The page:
Subject and setting can mean a lot when reading a book. It doesn’t necessarily matter if it’s fiction or nonfiction: For the right writer, a narrative is a way to introduce unexpected themes, share revelatory information, and potentially illuminate societal questions that the reader may have been considering. C. E. Morgan’s acclaimed novel The Sport of Kings is the story of a family’s obsessive involvement in the world of high-stakes horseracing – but its plot also allows Morgan to explore questions of race, class, and violence. Robert Andrew Powell’s This Love Is Not for Cowards could be mistaken for a sociological look at the supporters and players for a hard-luck Mexican soccer team – but the fact that said team is based in Juarez makes the narrative that much more expansive, and brings in questions of organized crime, immigration, and borders.
Somewhere between the two, you’ll find Joe Tone’s Bones: Brothers, Horses, Cartels, and the Borderland Dream. The story Tone tells here is one that touches on a host of hot-button issues: immigration, organized crime, and asset forfeiture among them. But Tone does more than simply tell a gripping true-crime narrative; in Bones he delves into an investigation’s gray areas and how questions of who benefits may elude traditional concepts of “right” and “wrong.” In terms of the American political landscape circa 2017, it also reminds the reader of something crucial: Attempting to treat different political issues as though they exist in a vacuum is a mistake. Bones brilliantly illustrates the way that all of this can be interconnected – and how that can make addressing them that much more complicated.
Bones begins by introducing the reader to José Treviño, a middle-aged man born in Mexico who had immigrated to the United States when he was young. By all accounts, he was a responsible family man – unlike his estranged younger brother Miguel, who made a name for himself as a particularly brutal figure in a prominent Mexican drug cartel. (Tone begins the book with an empathic portrait of José crossing the border between the two nations and his dealings with law enforcement along the way.) Things became more complicated when José, a man who’s lived modestly his whole life, began making substantial investments in the world of quarter-horse racing, which in turn attracted the attention of both the larger racing community and a group of FBI agents looking to target Miguel.
Tone points out that one key figure wasn’t worried about being dragged down in the investigation: “because he was a wealthy white rancher on American soil, the rules didn’t apply in the same way.” And he points out that the large-scale money laundering in which massive banks were complicit offered little danger of imprisonment for the bankers involved. Tone also indicts the hypocrisy of the racing community, whose members were ostensibly shocked at various cartel heads’ sudden interest in their sport – for reasons both egotistical (the glory of backing a winner) and practical (horse racing is as good as anything for money laundering) – but were perfectly happy to take money that originated with cartels as long as they didn’t look too closely.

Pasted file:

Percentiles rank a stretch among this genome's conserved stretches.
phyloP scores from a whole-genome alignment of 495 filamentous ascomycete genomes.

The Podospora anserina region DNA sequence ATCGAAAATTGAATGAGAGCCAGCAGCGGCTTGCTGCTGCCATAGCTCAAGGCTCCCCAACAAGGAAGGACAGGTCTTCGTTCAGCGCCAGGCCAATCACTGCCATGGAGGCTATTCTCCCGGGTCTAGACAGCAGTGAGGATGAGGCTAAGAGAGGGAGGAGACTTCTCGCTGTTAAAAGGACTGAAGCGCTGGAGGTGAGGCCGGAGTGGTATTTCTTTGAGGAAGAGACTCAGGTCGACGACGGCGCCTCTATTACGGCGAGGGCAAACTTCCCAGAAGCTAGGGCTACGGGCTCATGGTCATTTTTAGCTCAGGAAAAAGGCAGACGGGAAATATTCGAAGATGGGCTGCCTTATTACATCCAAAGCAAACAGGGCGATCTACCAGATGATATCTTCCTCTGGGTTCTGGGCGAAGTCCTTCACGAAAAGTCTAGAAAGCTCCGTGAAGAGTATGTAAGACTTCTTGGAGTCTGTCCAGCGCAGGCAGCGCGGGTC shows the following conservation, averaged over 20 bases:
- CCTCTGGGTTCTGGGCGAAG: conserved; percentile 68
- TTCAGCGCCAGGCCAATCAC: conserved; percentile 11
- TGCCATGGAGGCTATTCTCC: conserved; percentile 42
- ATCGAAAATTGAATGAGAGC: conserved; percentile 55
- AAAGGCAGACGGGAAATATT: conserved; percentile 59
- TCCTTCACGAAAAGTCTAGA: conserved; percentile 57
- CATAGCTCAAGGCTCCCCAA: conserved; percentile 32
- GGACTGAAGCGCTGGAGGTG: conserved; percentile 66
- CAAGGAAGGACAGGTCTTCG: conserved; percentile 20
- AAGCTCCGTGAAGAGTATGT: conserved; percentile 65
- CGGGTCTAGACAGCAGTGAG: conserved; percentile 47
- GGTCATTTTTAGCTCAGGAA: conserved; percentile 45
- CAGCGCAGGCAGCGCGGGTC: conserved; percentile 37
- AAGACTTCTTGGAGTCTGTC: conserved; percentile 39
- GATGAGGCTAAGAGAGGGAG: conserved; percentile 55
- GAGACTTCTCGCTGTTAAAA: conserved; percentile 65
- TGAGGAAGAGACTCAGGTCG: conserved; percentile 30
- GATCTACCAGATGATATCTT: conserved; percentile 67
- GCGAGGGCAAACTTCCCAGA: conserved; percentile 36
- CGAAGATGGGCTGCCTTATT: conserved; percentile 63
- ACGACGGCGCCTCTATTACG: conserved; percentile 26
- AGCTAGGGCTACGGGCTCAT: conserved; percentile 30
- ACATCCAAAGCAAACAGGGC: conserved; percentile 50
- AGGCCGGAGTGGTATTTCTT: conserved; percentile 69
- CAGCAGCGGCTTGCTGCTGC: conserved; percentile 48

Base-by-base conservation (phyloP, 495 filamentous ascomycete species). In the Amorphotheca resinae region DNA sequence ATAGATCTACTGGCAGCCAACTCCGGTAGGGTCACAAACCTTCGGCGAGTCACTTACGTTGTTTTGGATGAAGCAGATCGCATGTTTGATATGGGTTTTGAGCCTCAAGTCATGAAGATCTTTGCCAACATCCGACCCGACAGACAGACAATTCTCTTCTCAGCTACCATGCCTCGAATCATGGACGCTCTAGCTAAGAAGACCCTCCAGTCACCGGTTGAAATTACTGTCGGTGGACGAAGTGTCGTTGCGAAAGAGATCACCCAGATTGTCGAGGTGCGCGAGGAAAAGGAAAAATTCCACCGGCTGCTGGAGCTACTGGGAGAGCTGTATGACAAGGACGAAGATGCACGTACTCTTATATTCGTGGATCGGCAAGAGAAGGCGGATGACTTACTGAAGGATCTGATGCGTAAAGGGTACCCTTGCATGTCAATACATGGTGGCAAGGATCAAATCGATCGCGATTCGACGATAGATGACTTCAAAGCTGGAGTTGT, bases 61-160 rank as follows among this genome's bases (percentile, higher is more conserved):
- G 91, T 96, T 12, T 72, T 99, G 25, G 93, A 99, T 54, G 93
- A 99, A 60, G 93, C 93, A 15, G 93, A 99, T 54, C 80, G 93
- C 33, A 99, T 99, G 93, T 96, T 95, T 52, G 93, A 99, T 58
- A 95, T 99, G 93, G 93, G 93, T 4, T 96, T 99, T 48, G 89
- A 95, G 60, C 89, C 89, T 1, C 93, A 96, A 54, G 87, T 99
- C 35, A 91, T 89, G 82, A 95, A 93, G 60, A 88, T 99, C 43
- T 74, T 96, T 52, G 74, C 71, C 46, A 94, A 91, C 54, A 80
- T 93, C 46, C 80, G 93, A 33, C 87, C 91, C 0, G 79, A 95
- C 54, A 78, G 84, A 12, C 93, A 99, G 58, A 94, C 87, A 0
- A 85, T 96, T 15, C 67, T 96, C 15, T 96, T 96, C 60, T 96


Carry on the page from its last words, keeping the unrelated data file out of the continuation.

The number of high-profile political issues established over the course of the book are legion: immigration, the drug war (and its origins in the Nixon administration), clashes between different law enforcement agencies, asset forfeiture, political corruption, implicit bias in law enforcement, and general institutional hypocrisy. But, more importantly, Tone also shows the way that all of these are interconnected: There are no easy ways to extricate one of these complex dynamics from the rest.
Most of the people Tone writes about come off as sympathetic; the cartel heads responsible for setting these events in motion, murdering their rivals, and executing numerous people remain largely in the background. They’re the only clear-cut villains here; everything else is much blurrier. The dedicated lawman pursuing this case has his blind spots, while the target of his investigation seems far removed from being a criminal mastermind. While the denouement doesn’t necessarily have the same degree of an “everything you know is wrong” twist as, say, David Grann’s Killers of the Flower Moon, Tone makes a convincing case for how race and unconscious bias may have influenced things considerably, and allowed one of the figures in the book to profit substantially from illicit activities.
Bones is a frequently gripping read. Tone gives a fantastic sense of the different personalities involved in the case, brings readers up to speed on its complex legal and procedural issues, and gives a good overview of the world of quarter-horse racing as well. But what makes this book stand out even more is its ambiguities and dissonances, and the way that Tone sets the scene. As politicians and pundits spend the coming months and years heatedly debating the issues that inform the world of this book, Bones is a reminder that solutions to these problems won’t be easy, and may well clash with one another.